- Asia may find similarly find reserves and will exploit them

- Critical sustainability question: what is left at the end?

- Agree and disagree
- Important question: is this a green energy source? No. (Mike: yes it
is). Over the lifecycle it's no better than coal.
- Compressor stations will create noise that can be heard in a 1km

- Company he's consulting to is interested in small generators for
trucks and trains that use CSG
- CSG would be better than diesel as it is less carbon intensive

- Thats the area where there is a clear eco dividend

- Is there going to be a push from Queensland government for transport
to use more gas?

- Limit to size of vehicle
- Great for long distance haulage

- Petrols and fuels are a national thing, not state government

- Makes sense but not what they have planned

- Uncertainty for farmers not knowing what is going to happen is
- Should have an Ombudsman in this space, like in energy
- Mining Warden is currently in this role but doesn't want to hear
those complaints
- Need to show farmers they are respected and valued
- Is an upside - lot of jobs
- Need an independent person whose findings can be arbitrated in a
court of law

Lady 1
- Notion that gas can be switched to road and rail is problematic

- Misunderstood me

Lady 1
- Increased infrastructure costs use will fall on communities, who
don't want CSG industry

- Need to get companies to cover those cost

- Will be incorporated into future plans

- Regulation doesn't usually work when you're dealing with big
industry because they are essential to the government
- DERM is best regulator out there at the moment, because they're
scared of the social movement
- Politicians telling regulators not to make things difficult for BHP

Joe, EDO
- Risk - extraction of groundwater - lot of uncertainty about effect
on the basin - water moves slowly - effects could be delayed
- How much knowledge do we have in this area?

- Water is coming out of the coal, not normal aquifer water
- Very difficult to re-wet coal, water unlikely to flow back in,
although will in 100 years

Phillip, process engineer
- Question of whether extradite water will get into aquifer and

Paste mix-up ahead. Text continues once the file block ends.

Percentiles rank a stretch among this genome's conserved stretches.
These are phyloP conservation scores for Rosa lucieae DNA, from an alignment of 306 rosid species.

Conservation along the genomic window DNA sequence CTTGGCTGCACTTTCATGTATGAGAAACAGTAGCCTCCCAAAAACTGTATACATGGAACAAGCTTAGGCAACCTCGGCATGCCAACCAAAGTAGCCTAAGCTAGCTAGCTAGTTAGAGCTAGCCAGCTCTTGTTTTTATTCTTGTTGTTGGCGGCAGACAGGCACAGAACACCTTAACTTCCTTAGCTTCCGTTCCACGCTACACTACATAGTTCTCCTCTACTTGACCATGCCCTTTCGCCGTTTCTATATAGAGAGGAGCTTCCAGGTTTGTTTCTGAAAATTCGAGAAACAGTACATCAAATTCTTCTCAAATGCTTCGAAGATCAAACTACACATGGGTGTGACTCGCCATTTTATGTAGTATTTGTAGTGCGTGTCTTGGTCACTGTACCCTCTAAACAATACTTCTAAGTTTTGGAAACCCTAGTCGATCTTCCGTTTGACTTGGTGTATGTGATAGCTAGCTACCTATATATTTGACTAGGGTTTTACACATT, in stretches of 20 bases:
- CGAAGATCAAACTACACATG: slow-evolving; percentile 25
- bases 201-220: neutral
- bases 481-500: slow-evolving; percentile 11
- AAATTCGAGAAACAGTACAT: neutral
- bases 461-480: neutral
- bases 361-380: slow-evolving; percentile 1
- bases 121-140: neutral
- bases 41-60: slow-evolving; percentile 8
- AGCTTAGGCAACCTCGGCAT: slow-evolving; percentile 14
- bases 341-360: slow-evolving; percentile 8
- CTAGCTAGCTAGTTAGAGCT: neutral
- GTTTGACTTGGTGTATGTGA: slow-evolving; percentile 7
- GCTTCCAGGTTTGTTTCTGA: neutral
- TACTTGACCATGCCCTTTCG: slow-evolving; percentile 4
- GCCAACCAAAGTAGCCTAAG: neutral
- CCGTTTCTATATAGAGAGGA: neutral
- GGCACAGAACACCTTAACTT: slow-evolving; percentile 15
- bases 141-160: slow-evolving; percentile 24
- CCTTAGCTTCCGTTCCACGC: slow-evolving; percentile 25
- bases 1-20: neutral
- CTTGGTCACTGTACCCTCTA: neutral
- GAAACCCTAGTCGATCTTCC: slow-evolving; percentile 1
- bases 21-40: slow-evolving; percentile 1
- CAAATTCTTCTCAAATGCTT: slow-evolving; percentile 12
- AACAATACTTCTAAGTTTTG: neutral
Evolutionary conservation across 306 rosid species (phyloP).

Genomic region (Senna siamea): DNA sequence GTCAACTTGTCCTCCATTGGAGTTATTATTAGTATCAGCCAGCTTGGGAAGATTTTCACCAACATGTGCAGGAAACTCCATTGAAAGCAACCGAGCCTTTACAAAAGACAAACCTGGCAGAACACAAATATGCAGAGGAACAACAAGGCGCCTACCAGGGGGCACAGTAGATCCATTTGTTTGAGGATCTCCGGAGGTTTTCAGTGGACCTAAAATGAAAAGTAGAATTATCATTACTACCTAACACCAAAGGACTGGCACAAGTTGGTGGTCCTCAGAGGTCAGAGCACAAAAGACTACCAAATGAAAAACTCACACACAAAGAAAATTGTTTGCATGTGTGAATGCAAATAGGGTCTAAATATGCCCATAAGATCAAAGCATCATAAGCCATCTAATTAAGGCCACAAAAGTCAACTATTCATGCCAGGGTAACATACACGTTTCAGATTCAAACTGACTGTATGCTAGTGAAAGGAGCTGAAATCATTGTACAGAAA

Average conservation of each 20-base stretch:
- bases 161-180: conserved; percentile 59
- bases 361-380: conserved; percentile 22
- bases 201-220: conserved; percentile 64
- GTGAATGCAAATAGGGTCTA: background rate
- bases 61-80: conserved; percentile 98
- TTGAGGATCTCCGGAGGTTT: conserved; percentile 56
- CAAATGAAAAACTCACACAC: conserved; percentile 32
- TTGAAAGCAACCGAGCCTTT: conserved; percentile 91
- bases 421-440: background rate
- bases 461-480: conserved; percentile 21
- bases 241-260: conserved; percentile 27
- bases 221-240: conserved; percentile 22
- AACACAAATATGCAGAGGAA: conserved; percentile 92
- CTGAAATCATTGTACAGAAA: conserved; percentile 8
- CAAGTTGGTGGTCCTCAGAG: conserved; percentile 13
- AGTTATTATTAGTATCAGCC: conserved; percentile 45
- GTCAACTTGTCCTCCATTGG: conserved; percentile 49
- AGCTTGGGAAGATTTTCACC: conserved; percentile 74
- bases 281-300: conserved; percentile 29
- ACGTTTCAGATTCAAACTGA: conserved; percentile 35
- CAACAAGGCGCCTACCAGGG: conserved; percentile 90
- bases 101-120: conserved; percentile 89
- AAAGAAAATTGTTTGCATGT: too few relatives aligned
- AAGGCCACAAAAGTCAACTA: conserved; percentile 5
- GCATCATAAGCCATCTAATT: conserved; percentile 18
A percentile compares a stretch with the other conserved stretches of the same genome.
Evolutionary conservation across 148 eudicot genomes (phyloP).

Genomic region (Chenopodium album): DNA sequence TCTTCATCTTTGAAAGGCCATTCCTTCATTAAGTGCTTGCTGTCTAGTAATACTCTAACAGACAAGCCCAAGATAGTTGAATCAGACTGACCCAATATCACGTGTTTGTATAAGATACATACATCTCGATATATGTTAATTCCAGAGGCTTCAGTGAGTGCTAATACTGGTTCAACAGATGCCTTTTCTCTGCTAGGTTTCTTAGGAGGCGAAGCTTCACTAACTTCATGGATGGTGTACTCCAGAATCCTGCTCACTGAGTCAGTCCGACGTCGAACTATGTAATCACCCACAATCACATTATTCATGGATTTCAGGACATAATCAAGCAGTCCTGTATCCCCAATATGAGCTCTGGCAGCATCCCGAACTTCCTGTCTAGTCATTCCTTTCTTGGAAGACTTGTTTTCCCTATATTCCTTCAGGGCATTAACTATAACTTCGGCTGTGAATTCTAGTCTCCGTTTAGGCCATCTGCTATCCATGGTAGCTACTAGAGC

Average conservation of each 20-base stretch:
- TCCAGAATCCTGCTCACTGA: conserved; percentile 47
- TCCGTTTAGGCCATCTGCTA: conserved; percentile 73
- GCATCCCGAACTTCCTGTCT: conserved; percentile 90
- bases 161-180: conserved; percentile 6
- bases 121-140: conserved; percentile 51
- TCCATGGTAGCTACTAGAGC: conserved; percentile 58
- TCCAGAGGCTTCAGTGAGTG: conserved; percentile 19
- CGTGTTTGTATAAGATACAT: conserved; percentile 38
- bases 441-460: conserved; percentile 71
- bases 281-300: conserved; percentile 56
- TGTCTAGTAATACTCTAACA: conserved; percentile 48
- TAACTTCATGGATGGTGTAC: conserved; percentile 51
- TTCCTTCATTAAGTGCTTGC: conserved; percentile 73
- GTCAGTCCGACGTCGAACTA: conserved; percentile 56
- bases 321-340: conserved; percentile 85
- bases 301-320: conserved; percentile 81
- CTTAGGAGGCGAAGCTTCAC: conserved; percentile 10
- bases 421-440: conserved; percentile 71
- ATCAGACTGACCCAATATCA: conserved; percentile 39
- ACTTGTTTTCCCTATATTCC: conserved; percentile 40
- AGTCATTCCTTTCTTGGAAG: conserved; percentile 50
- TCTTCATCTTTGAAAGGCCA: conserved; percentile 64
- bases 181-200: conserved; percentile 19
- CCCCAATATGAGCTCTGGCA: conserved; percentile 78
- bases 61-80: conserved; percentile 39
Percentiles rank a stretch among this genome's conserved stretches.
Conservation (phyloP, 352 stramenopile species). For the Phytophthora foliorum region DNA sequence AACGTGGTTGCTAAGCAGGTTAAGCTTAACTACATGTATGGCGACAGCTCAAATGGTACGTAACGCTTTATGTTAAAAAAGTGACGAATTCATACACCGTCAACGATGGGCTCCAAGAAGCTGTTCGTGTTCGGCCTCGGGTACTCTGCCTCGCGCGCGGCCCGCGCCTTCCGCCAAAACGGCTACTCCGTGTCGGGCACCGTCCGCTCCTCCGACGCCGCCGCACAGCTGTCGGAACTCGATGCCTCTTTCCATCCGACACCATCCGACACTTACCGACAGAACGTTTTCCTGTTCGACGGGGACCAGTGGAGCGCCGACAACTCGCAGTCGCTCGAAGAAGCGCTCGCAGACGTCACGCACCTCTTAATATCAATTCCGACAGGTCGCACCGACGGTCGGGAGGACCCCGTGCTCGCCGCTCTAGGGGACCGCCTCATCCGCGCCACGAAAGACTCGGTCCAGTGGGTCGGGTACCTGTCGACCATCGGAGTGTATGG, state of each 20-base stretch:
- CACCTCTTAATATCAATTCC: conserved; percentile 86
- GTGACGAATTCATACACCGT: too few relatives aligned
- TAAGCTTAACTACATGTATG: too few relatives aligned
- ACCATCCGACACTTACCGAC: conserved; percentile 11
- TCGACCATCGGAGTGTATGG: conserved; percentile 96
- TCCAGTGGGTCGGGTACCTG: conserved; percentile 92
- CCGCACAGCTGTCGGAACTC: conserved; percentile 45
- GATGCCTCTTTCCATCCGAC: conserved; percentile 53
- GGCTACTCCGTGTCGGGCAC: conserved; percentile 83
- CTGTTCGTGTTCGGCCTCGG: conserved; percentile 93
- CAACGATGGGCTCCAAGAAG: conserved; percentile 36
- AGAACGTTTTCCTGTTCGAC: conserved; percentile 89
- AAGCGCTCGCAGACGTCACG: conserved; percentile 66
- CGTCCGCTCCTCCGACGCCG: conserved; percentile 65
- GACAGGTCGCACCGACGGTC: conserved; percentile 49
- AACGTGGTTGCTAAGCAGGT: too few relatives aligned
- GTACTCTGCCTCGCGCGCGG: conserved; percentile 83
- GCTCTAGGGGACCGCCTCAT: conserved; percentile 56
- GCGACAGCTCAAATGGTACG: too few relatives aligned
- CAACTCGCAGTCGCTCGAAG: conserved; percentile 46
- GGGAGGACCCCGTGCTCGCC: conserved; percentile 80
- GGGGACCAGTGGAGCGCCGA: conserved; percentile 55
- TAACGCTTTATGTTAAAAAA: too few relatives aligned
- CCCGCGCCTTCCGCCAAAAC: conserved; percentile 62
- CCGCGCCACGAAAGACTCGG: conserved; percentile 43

contaminate water
- Depends on whether aquifers are above or below drill holes

- What ranking has been done on the agricultural land that is being
mined? Are we keeping the best agricultural land?
- Could the farmers do this themselves and get benefit?

- Could be the way you say, if it is managed well

- Government just release strategic crop and land policy
- Local gain: some cases where locals have used water etc beneficially
- Previously used large evaporative ponds but can't right previous
- Have legislated no more evaporative ponds and have to upgrade old
ones - world class legislation

- Do need strategic study

- Agree with local fuel use
- Set up local gas power stations with residual gas supply to supply
for period of time

- Queensland has some options in this space
- Fast moving space

- Layers of different aquifers
- Coal water comes from different aquifers
- Question about interconnectivity
- Government introduced adaptive environmental management so you can
change licenses over time as knowledge and conditions change

Guy 1
- I'm the past have found conditions...
- From political and technical point of view need certainty
- Is DERM going to receive the support to fix the problems that will

- Skills shortage in this area eg hydrologist

Guy 1
- Long term data

- Online portal for data - ground water
- Hydrogeologist are being appointed

Guy 2
- Impact of industry as a whole, cumulatively over time, hasn't been
taken into account
- Only looking at individual project impact
- Ecological collapse due to collective impact

- Research into this area funded by gov't or industry

- Communities not set up to leverage opportunities, deal with these
- Council workers living in outlying towns due to high price of
- Royalties for regions

- Where does the panel believe that opportunities exist?
- Reforestation - use water to irrigate

- Will that work? Will the trees always need irrigation.

- No sign of producers collaborating on any research, not in a
position to

- Drew, what is the alternative? Delay the projects? Is there a
replacement for lost revenue?

- Calling for moratorium
- Government desperate for funds
- Industry want to drive it fast
- Don't know where the money is going to come from
- Should be taking a cautionary approach

Guy 3
- Credit to Government, have done research
- Companies will have to make good if aquifers are drained
- Gov't findings aren't due until June 2012 but approvals will be
granted before then
- Adaptive management yes but you can't adapt to everything
- Two current projects dont have a health impact statement

- Environmental impact assessment includes health and social impacts

Panelist wrap-up

- Nothing further to add.

- CSG will result in 10,000 wells, a huge social impact and reduced
quality of life

- CSG can be good for Queensland and Australia
- Have to think about the whole system

- Realistic
- Hyperbole in discussion
- Voting system different out there
- Not opposed to CSG
- Seeing slight collaboration between companies
- Good having European companies here
- Will win or lose in the next 5 years
- Philip has an idea to use water in biochar
- Do something positive with this